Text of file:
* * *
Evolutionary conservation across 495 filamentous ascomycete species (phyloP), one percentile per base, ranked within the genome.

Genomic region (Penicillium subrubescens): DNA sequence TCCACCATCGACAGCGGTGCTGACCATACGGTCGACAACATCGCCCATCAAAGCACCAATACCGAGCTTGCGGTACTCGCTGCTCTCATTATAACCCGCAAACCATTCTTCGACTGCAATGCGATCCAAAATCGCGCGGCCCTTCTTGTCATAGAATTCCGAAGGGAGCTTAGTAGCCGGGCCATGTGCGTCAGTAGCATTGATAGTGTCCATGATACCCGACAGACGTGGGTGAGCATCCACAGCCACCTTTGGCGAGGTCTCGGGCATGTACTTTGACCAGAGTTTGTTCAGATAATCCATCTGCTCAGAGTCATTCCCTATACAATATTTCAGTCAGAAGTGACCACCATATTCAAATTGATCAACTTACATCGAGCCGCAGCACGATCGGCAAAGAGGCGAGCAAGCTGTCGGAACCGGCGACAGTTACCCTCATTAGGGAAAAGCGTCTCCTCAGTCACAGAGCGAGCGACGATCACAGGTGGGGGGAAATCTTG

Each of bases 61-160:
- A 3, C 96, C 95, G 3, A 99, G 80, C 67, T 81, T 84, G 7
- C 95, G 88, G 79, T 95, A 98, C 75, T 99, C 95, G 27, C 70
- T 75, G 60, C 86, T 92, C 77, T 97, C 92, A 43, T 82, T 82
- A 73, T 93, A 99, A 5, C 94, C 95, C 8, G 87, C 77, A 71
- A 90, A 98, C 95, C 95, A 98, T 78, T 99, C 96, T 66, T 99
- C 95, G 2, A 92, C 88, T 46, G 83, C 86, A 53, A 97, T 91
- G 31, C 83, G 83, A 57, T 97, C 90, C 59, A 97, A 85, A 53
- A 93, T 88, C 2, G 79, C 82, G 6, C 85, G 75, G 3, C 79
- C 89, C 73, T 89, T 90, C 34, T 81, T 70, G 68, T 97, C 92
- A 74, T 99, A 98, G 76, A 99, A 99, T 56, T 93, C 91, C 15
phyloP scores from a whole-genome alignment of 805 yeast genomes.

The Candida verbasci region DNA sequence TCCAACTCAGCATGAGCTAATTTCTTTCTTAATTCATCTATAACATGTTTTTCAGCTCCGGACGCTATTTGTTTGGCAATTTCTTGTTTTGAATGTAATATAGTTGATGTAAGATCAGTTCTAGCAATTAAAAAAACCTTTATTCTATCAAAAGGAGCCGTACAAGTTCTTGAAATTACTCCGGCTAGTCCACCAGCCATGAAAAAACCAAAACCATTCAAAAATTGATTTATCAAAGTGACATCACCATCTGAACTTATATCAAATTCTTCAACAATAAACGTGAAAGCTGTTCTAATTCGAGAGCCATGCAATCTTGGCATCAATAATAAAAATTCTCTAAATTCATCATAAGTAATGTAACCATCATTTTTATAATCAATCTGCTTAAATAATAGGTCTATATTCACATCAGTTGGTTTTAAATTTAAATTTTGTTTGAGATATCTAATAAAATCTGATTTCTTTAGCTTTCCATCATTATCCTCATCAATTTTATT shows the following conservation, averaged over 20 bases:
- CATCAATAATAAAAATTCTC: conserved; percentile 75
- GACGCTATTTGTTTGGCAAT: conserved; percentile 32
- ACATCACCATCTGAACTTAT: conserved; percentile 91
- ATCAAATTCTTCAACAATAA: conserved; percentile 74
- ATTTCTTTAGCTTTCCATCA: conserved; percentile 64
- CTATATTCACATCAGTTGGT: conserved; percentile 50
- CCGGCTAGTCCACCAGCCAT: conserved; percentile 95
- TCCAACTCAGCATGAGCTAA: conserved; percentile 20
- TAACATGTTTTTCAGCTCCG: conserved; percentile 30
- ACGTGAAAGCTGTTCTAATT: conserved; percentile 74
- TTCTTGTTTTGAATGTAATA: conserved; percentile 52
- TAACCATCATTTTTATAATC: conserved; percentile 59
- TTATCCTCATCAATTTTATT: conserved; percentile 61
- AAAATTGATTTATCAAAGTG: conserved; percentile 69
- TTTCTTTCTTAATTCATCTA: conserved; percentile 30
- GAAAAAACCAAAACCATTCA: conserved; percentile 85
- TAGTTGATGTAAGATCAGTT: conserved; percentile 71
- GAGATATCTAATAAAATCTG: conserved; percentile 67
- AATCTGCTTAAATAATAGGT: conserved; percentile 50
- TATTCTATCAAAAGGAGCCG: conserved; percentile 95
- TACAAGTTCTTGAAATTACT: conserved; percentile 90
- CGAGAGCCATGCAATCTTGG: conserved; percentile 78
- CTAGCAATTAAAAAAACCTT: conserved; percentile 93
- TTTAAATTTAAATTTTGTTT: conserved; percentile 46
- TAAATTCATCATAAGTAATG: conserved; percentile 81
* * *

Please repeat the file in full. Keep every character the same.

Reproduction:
Evolutionary conservation across 495 filamentous ascomycete species (phyloP), one percentile per base, ranked within the genome.

Genomic region (Penicillium subrubescens): DNA sequence TCCACCATCGACAGCGGTGCTGACCATACGGTCGACAACATCGCCCATCAAAGCACCAATACCGAGCTTGCGGTACTCGCTGCTCTCATTATAACCCGCAAACCATTCTTCGACTGCAATGCGATCCAAAATCGCGCGGCCCTTCTTGTCATAGAATTCCGAAGGGAGCTTAGTAGCCGGGCCATGTGCGTCAGTAGCATTGATAGTGTCCATGATACCCGACAGACGTGGGTGAGCATCCACAGCCACCTTTGGCGAGGTCTCGGGCATGTACTTTGACCAGAGTTTGTTCAGATAATCCATCTGCTCAGAGTCATTCCCTATACAATATTTCAGTCAGAAGTGACCACCATATTCAAATTGATCAACTTACATCGAGCCGCAGCACGATCGGCAAAGAGGCGAGCAAGCTGTCGGAACCGGCGACAGTTACCCTCATTAGGGAAAAGCGTCTCCTCAGTCACAGAGCGAGCGACGATCACAGGTGGGGGGAAATCTTG

Each of bases 61-160:
- A 3, C 96, C 95, G 3, A 99, G 80, C 67, T 81, T 84, G 7
- C 95, G 88, G 79, T 95, A 98, C 75, T 99, C 95, G 27, C 70
- T 75, G 60, C 86, T 92, C 77, T 97, C 92, A 43, T 82, T 82
- A 73, T 93, A 99, A 5, C 94, C 95, C 8, G 87, C 77, A 71
- A 90, A 98, C 95, C 95, A 98, T 78, T 99, C 96, T 66, T 99
- C 95, G 2, A 92, C 88, T 46, G 83, C 86, A 53, A 97, T 91
- G 31, C 83, G 83, A 57, T 97, C 90, C 59, A 97, A 85, A 53
- A 93, T 88, C 2, G 79, C 82, G 6, C 85, G 75, G 3, C 79
- C 89, C 73, T 89, T 90, C 34, T 81, T 70, G 68, T 97, C 92
- A 74, T 99, A 98, G 76, A 99, A 99, T 56, T 93, C 91, C 15
phyloP scores from a whole-genome alignment of 805 yeast genomes.

The Candida verbasci region DNA sequence TCCAACTCAGCATGAGCTAATTTCTTTCTTAATTCATCTATAACATGTTTTTCAGCTCCGGACGCTATTTGTTTGGCAATTTCTTGTTTTGAATGTAATATAGTTGATGTAAGATCAGTTCTAGCAATTAAAAAAACCTTTATTCTATCAAAAGGAGCCGTACAAGTTCTTGAAATTACTCCGGCTAGTCCACCAGCCATGAAAAAACCAAAACCATTCAAAAATTGATTTATCAAAGTGACATCACCATCTGAACTTATATCAAATTCTTCAACAATAAACGTGAAAGCTGTTCTAATTCGAGAGCCATGCAATCTTGGCATCAATAATAAAAATTCTCTAAATTCATCATAAGTAATGTAACCATCATTTTTATAATCAATCTGCTTAAATAATAGGTCTATATTCACATCAGTTGGTTTTAAATTTAAATTTTGTTTGAGATATCTAATAAAATCTGATTTCTTTAGCTTTCCATCATTATCCTCATCAATTTTATT shows the following conservation, averaged over 20 bases:
- CATCAATAATAAAAATTCTC: conserved; percentile 75
- GACGCTATTTGTTTGGCAAT: conserved; percentile 32
- ACATCACCATCTGAACTTAT: conserved; percentile 91
- ATCAAATTCTTCAACAATAA: conserved; percentile 74
- ATTTCTTTAGCTTTCCATCA: conserved; percentile 64
- CTATATTCACATCAGTTGGT: conserved; percentile 50
- CCGGCTAGTCCACCAGCCAT: conserved; percentile 95
- TCCAACTCAGCATGAGCTAA: conserved; percentile 20
- TAACATGTTTTTCAGCTCCG: conserved; percentile 30
- ACGTGAAAGCTGTTCTAATT: conserved; percentile 74
- TTCTTGTTTTGAATGTAATA: conserved; percentile 52
- TAACCATCATTTTTATAATC: conserved; percentile 59
- TTATCCTCATCAATTTTATT: conserved; percentile 61
- AAAATTGATTTATCAAAGTG: conserved; percentile 69
- TTTCTTTCTTAATTCATCTA: conserved; percentile 30
- GAAAAAACCAAAACCATTCA: conserved; percentile 85
- TAGTTGATGTAAGATCAGTT: conserved; percentile 71
- GAGATATCTAATAAAATCTG: conserved; percentile 67
- AATCTGCTTAAATAATAGGT: conserved; percentile 50
- TATTCTATCAAAAGGAGCCG: conserved; percentile 95
- TACAAGTTCTTGAAATTACT: conserved; percentile 90
- CGAGAGCCATGCAATCTTGG: conserved; percentile 78
- CTAGCAATTAAAAAAACCTT: conserved; percentile 93
- TTTAAATTTAAATTTTGTTT: conserved; percentile 46
- TAAATTCATCATAAGTAATG: conserved; percentile 81